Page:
In the past, satellite internet got a lot of bad press simply because it wasn’t as reliable as hard wired connections. However, with advances in technology and the addition of a dedicated satellite, the future looks promising for satellite connectivity. Whether you are living in a remote area of the country that is only serviced by satellite or are in an urban area looking for something more than cable companies can offer, it is well worth your time to begin looking at the benefits of satellite television and internet packages that give you everything that cable networks can give and maybe so much more. Let’s take a look at events that could mark a turning point in the future of Direct TV Internet bundles.
First a Look at Satellite Internet Packages
Before looking at new technology that is going to literally set the world (outer world?) of satellites on fire, it is important to understand how Satellite Internet bundles actually work. Because DSL is notoriously the fastest connection for home Internet, it would seem logical that most people would want to choose an ISP such as:
However, satellite packages that include Internet are actually partnering with one or more of the above. Of particular note are Exede and HughesNet, the reason for which will become evident a bit later on. For now, just keep in mind that satellite TV providers are teaming up with local ISPs to provide high speed connectivity to their customers. By so doing, they can offer discounts on bundles when two or more services are included in the package.
New Technology – New Satellites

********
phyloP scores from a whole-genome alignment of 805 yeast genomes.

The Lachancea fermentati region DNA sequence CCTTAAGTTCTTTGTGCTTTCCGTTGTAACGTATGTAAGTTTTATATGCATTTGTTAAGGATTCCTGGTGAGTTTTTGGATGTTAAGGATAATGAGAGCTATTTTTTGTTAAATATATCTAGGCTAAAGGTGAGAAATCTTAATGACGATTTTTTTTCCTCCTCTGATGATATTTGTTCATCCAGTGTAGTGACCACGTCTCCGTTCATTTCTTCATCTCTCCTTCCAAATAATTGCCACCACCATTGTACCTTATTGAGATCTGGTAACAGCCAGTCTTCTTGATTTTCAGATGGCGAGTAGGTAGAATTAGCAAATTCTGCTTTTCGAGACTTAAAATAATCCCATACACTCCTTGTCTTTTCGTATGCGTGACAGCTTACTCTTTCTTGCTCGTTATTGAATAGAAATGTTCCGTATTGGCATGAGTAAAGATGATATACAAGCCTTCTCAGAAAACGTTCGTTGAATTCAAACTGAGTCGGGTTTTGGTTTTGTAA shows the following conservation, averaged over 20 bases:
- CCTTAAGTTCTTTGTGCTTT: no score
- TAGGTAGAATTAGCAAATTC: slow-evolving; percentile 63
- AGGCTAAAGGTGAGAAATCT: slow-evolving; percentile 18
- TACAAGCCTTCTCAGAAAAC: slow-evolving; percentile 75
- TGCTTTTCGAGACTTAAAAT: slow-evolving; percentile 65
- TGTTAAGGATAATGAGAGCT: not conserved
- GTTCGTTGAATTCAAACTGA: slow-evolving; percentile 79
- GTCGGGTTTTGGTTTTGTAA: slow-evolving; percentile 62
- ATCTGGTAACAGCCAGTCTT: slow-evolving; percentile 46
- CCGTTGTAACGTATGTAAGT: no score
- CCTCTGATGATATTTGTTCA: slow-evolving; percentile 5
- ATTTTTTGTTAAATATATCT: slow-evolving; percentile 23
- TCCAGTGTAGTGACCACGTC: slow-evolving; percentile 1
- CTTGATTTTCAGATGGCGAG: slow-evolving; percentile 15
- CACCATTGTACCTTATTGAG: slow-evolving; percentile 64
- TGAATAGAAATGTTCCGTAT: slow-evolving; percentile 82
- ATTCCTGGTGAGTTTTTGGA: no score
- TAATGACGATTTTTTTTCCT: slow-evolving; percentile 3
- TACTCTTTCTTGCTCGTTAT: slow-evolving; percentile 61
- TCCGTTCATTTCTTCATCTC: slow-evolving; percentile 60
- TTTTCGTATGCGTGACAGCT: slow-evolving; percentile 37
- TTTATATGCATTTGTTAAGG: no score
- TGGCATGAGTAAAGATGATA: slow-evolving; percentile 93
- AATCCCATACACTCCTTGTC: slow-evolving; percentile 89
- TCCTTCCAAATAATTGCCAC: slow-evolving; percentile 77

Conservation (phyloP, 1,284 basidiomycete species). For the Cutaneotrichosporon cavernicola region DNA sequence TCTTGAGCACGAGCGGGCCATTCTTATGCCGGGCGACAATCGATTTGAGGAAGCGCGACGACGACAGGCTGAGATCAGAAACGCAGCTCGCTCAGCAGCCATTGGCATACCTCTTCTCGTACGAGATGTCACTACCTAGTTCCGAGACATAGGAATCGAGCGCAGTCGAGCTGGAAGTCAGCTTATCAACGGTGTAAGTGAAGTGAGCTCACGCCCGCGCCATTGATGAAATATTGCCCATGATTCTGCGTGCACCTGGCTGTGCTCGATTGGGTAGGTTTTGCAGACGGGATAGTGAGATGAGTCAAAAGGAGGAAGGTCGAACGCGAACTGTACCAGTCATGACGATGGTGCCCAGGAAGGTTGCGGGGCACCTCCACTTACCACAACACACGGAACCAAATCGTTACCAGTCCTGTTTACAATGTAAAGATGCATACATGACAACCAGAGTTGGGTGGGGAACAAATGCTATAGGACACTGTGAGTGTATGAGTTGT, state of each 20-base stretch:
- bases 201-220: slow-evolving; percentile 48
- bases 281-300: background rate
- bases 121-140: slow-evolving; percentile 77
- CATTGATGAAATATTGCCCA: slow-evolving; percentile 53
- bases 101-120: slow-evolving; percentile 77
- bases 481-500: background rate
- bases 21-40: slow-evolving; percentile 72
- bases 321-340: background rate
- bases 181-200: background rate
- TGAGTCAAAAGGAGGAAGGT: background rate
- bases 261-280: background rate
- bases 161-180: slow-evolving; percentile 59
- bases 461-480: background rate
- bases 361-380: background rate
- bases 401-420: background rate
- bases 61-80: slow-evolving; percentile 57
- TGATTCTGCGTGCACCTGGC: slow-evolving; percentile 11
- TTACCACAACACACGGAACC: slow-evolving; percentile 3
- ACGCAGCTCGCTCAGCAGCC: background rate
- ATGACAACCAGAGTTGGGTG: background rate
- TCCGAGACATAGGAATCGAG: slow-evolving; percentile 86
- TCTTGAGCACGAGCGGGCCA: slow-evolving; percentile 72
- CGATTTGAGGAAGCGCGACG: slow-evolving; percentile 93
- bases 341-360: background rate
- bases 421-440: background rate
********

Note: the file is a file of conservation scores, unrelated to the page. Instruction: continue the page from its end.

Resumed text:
In a recent article published in PC magazine, it was announced that ViaSat-3 has intentions of launching three new satellites that will significantly improve performance of satellite Internet. In fact, these three new satellites will offer more capacity than all the other satellites currently in operation put together. Specifically, each of the ViaSat-3 satellites will have a capacity rated at 1-terabit per second. Two of these new satellites will offer coverage to Europe, Africa, the Americas and the Middle East while the third will have a primary coverage of Asia. The first two will launch by the year 2019 with the third to follow at a later date.
How This Will Impact Direct TV Internet Bundles
Not only will these three satellites offer a faster speed for Internet service but it is projected that it should also allow for companies that now have a cap on data usage to offer higher capacity for less money. Here is where HughesNet and Exede factor into the equation. Currently, these two of the largest satellite Internet Service Providers in America have caps on data but with the launch of the new, higher capacity, satellites this cap is expected to be lifted.
However, ViaSat-3 is not the only company that has plans to send up newer and higher capacity satellites as Elon Musk also announced plans to send what they are saying will be hundreds of them into orbit, costing them about $10 billion. Not to be outdone, Google and Facebook are stating that they, too, have plans to add to satellite capacity. This will provide cheaper and faster options for such entities as cruise ships, airlines, as well as gas and oil outfits.